A study released by the non-profit regional climate agency, The Atmospheric Fund (TAF), concludes that Hamilton had the highest per capita emissions in the Greater Toronto-Hamilton Area (GTHA) in 2017.
Reported to add up to about 19 tonnes per person, that compares to a GTHA average of 6.9 tonnes per person. Hamilton’s emissions from industry are named as the primary reason for the sizeable difference per capita between Steeltown and the neighbouring cities studied.
Industrial emissions in Hamilton are also rising. In 2017, they were 145,244 tonnes higher than in 2015.
The Carbon Emissions Inventory examined the geographic area that also includes Durham, Halton, Peel, Toronto and York regions and compared trackable greenhouse gas emissions from buildings, transportation, industry, waste and agriculture between 2015 and 2017.
The data compiled shows more needs to be done, and quickly, if governments are to meet their climate commitments.
We do not see any major new investments in this budget cycle that represent a response to this declaration
— Lynda Lukasik
“Hamilton’s high industrial emissions are due to the steel plant,” said Bryan Purcell, TAF’s vice-president of policy and programs. “Hamilton is the only city/region in the GTHA to have a steel industry, and the steel industry is extremely energy and carbon intensive. Therefore, Hamilton’s industrial emissions can’t really be fairly compared to other regions. That said, there are options for reducing emissions from the steel industry, for example, recycling waste heat for other applications.”
The federal Liberals announced a climate action plan recently that promised to push Canada to become carbon neutral by 2050. In order to achieve that, it would take a seven-per cent emissions cut every year.
“There is a yawning gap between our ambitious climate commitments and the scale of climate action on the ground,” said Purcell, adding, “The GTHA is among the most successful and prosperous urban regions in the world. We have the talent, the financial capital, and the public support needed to be world leaders in climate action. What we don’t have is the time to dither.”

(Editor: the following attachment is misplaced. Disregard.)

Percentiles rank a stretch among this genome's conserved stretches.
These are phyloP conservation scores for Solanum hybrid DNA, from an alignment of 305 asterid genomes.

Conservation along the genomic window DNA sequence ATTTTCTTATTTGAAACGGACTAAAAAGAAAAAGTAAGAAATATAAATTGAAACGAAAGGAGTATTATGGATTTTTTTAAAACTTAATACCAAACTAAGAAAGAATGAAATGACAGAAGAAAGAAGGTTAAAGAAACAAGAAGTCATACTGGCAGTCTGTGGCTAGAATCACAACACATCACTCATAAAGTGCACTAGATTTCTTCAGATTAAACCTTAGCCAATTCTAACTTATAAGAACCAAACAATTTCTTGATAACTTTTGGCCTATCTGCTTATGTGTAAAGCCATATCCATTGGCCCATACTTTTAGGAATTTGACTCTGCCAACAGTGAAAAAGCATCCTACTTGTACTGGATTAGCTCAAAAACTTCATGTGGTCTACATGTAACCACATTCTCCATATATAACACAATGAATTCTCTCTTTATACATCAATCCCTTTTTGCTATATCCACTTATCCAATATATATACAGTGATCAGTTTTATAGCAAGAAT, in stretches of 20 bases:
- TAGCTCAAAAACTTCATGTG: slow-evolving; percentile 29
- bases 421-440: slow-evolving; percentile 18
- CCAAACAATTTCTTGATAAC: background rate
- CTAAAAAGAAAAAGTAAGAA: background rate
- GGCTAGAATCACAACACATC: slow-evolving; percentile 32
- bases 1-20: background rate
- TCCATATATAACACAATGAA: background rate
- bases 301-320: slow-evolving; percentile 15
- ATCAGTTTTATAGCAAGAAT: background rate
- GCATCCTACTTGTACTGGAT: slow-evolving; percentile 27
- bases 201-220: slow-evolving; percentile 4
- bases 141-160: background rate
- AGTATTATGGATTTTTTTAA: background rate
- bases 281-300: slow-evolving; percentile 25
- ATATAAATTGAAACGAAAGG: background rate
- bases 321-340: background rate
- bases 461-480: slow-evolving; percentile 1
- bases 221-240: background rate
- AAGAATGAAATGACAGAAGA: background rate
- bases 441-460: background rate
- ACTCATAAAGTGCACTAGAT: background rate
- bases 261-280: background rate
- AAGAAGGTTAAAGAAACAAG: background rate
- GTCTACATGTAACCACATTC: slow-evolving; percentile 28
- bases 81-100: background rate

In order to achieve the ambitious goal, Trevor Imhoff, senior project manager, air quality and climate change for Hamilton, outlined city council’s direction after declaring a climate change emergency in the city in March 2019.
“City staff have formed a city-wide, multi-departmental Corporate Climate Change Task Force that thoroughly investigated Hamilton’s emission sources and prioritized goals, high-impact actions and areas of focus towards tackling climate change mitigation and adaptation. This report was approved by council on December 11, 2019. Hamilton staff have been directed by council to report back by the end of February 2020 on details on the workplans, including timelines and other measures for reporting back.”
Community-focused non-profit organization Environment Hamilton led the way in advocating for the Climate Change Task Force.
The organization is working towards a carbon-neutral city via secure local food sources, sustainable transportation, and healthy, clean air, water and land.
In response to the approximately $202.4 million Hamilton identified for consideration in its 2020 budget process for projects that help address climate change, Lynda Lukasik, Environment Hamilton’s executive director, pointed out it does not include any new commitments.
“This is the city simply outlining current spending plans that happen to be activities that will help the city to address the climate crisis through actions that will realize greenhouse gas emission reductions,” she said. “We do not see any major new investments in this budget cycle that represent a response to this declaration. We are facing a climate emergency and more needs to be done sooner rather than later.”
TAF’s study is a one-of-a-kind, comprehensive inventory that uses consistent methodology, data sources, and timeframes across all six GTHA municipalities to create a regional picture with municipal-level detail. It reveals that:
- 49.2 megatonnes of carbon emissions were emitted in 2017;
- 4.1 megatonnes were emitted in Durham, 3.8 in Halton, 10.4 in Hamilton, 10.6 in Peel, 14.0 in Toronto, 6.3 in York;
- 21 megatonnes were emitted from the buildings sector, 16.6 from the transportation sector, 9.3 from the industrial sector, 1.8 from the waste sector and 0.5 from the agricultural sector;
- 77 per cent of emissions came from the building and transportation sectors;
- Transportation emissions rose between 2015 and 2017, even on a per capita basis, due to more and bigger vehicles on the road being driven longer distances and sitting in traffic; and
- Overall, carbon emissions fell 3.4 per cent between 2015 and 2017 — or 1.7 per cent a year. Analysis suggests the drop is likely due to fluctuations in the weather, rather than governmental climate actions.
The report concluded that even if the present level of reduction is sustained, it won’t be enough to reach carbon neutrality by 2050. That would require average annual reductions of seven per cent.